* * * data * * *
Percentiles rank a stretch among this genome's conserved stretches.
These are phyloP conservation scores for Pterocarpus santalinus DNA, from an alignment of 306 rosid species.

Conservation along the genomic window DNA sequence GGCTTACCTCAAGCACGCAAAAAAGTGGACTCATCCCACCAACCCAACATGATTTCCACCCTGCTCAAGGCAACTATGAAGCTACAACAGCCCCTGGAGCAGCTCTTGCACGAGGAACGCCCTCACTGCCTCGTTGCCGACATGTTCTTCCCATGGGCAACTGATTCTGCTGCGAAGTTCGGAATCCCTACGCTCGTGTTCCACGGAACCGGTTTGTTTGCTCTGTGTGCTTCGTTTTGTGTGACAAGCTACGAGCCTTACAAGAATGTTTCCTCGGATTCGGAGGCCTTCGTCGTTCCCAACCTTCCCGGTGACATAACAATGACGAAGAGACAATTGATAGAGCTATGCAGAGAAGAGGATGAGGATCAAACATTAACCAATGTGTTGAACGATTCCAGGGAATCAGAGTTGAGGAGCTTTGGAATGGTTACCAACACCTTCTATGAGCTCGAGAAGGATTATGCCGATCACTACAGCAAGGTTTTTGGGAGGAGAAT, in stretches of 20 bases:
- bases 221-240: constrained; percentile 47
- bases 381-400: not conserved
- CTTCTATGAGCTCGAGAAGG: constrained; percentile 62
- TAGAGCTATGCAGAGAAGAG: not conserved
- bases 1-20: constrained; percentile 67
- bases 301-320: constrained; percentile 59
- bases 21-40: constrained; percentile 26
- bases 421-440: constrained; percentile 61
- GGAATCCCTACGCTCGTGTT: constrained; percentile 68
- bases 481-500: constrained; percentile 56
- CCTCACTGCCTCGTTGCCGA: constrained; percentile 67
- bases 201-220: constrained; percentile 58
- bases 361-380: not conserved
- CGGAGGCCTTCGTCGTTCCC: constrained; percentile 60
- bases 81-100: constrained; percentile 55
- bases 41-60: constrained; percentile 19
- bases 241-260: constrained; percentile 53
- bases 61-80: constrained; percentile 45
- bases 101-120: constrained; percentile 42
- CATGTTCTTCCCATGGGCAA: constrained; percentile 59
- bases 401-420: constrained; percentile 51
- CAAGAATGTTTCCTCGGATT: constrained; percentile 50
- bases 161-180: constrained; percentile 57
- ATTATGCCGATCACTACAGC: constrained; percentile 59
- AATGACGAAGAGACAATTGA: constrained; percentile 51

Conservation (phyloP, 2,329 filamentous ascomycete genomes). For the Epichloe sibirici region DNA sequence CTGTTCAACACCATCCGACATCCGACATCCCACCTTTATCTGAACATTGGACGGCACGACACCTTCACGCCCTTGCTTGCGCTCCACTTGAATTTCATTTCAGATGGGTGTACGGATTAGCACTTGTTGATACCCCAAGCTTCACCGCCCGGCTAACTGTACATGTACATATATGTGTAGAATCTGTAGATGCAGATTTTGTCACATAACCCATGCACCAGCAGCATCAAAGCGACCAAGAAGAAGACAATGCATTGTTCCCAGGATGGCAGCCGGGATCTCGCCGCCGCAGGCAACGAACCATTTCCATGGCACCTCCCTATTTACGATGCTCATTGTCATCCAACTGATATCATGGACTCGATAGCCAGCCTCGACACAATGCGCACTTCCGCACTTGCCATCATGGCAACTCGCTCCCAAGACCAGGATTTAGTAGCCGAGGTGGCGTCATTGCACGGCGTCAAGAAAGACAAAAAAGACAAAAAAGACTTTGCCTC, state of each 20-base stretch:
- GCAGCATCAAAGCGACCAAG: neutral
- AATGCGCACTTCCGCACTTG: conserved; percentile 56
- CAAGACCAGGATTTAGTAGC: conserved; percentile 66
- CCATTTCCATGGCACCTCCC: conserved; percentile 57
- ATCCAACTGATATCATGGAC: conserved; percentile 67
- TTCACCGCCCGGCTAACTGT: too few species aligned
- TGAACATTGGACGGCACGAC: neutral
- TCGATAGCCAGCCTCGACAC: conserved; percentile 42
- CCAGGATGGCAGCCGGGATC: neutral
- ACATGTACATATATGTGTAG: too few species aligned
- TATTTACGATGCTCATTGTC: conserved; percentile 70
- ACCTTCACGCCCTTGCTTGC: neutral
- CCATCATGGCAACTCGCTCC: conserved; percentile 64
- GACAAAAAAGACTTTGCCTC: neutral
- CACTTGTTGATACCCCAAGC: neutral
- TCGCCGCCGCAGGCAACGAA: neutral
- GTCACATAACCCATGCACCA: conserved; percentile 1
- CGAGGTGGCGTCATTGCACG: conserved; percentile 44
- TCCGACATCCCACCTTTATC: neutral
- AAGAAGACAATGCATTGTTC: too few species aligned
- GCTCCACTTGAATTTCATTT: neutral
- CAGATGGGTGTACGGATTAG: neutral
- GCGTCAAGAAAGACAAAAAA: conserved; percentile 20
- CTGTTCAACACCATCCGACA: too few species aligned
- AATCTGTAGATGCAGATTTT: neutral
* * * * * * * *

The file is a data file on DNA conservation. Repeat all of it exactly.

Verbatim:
Percentiles rank a stretch among this genome's conserved stretches.
These are phyloP conservation scores for Pterocarpus santalinus DNA, from an alignment of 306 rosid species.

Conservation along the genomic window DNA sequence GGCTTACCTCAAGCACGCAAAAAAGTGGACTCATCCCACCAACCCAACATGATTTCCACCCTGCTCAAGGCAACTATGAAGCTACAACAGCCCCTGGAGCAGCTCTTGCACGAGGAACGCCCTCACTGCCTCGTTGCCGACATGTTCTTCCCATGGGCAACTGATTCTGCTGCGAAGTTCGGAATCCCTACGCTCGTGTTCCACGGAACCGGTTTGTTTGCTCTGTGTGCTTCGTTTTGTGTGACAAGCTACGAGCCTTACAAGAATGTTTCCTCGGATTCGGAGGCCTTCGTCGTTCCCAACCTTCCCGGTGACATAACAATGACGAAGAGACAATTGATAGAGCTATGCAGAGAAGAGGATGAGGATCAAACATTAACCAATGTGTTGAACGATTCCAGGGAATCAGAGTTGAGGAGCTTTGGAATGGTTACCAACACCTTCTATGAGCTCGAGAAGGATTATGCCGATCACTACAGCAAGGTTTTTGGGAGGAGAAT, in stretches of 20 bases:
- bases 221-240: constrained; percentile 47
- bases 381-400: not conserved
- CTTCTATGAGCTCGAGAAGG: constrained; percentile 62
- TAGAGCTATGCAGAGAAGAG: not conserved
- bases 1-20: constrained; percentile 67
- bases 301-320: constrained; percentile 59
- bases 21-40: constrained; percentile 26
- bases 421-440: constrained; percentile 61
- GGAATCCCTACGCTCGTGTT: constrained; percentile 68
- bases 481-500: constrained; percentile 56
- CCTCACTGCCTCGTTGCCGA: constrained; percentile 67
- bases 201-220: constrained; percentile 58
- bases 361-380: not conserved
- CGGAGGCCTTCGTCGTTCCC: constrained; percentile 60
- bases 81-100: constrained; percentile 55
- bases 41-60: constrained; percentile 19
- bases 241-260: constrained; percentile 53
- bases 61-80: constrained; percentile 45
- bases 101-120: constrained; percentile 42
- CATGTTCTTCCCATGGGCAA: constrained; percentile 59
- bases 401-420: constrained; percentile 51
- CAAGAATGTTTCCTCGGATT: constrained; percentile 50
- bases 161-180: constrained; percentile 57
- ATTATGCCGATCACTACAGC: constrained; percentile 59
- AATGACGAAGAGACAATTGA: constrained; percentile 51

Conservation (phyloP, 2,329 filamentous ascomycete genomes). For the Epichloe sibirici region DNA sequence CTGTTCAACACCATCCGACATCCGACATCCCACCTTTATCTGAACATTGGACGGCACGACACCTTCACGCCCTTGCTTGCGCTCCACTTGAATTTCATTTCAGATGGGTGTACGGATTAGCACTTGTTGATACCCCAAGCTTCACCGCCCGGCTAACTGTACATGTACATATATGTGTAGAATCTGTAGATGCAGATTTTGTCACATAACCCATGCACCAGCAGCATCAAAGCGACCAAGAAGAAGACAATGCATTGTTCCCAGGATGGCAGCCGGGATCTCGCCGCCGCAGGCAACGAACCATTTCCATGGCACCTCCCTATTTACGATGCTCATTGTCATCCAACTGATATCATGGACTCGATAGCCAGCCTCGACACAATGCGCACTTCCGCACTTGCCATCATGGCAACTCGCTCCCAAGACCAGGATTTAGTAGCCGAGGTGGCGTCATTGCACGGCGTCAAGAAAGACAAAAAAGACAAAAAAGACTTTGCCTC, state of each 20-base stretch:
- GCAGCATCAAAGCGACCAAG: neutral
- AATGCGCACTTCCGCACTTG: conserved; percentile 56
- CAAGACCAGGATTTAGTAGC: conserved; percentile 66
- CCATTTCCATGGCACCTCCC: conserved; percentile 57
- ATCCAACTGATATCATGGAC: conserved; percentile 67
- TTCACCGCCCGGCTAACTGT: too few species aligned
- TGAACATTGGACGGCACGAC: neutral
- TCGATAGCCAGCCTCGACAC: conserved; percentile 42
- CCAGGATGGCAGCCGGGATC: neutral
- ACATGTACATATATGTGTAG: too few species aligned
- TATTTACGATGCTCATTGTC: conserved; percentile 70
- ACCTTCACGCCCTTGCTTGC: neutral
- CCATCATGGCAACTCGCTCC: conserved; percentile 64
- GACAAAAAAGACTTTGCCTC: neutral
- CACTTGTTGATACCCCAAGC: neutral
- TCGCCGCCGCAGGCAACGAA: neutral
- GTCACATAACCCATGCACCA: conserved; percentile 1
- CGAGGTGGCGTCATTGCACG: conserved; percentile 44
- TCCGACATCCCACCTTTATC: neutral
- AAGAAGACAATGCATTGTTC: too few species aligned
- GCTCCACTTGAATTTCATTT: neutral
- CAGATGGGTGTACGGATTAG: neutral
- GCGTCAAGAAAGACAAAAAA: conserved; percentile 20
- CTGTTCAACACCATCCGACA: too few species aligned
- AATCTGTAGATGCAGATTTT: neutral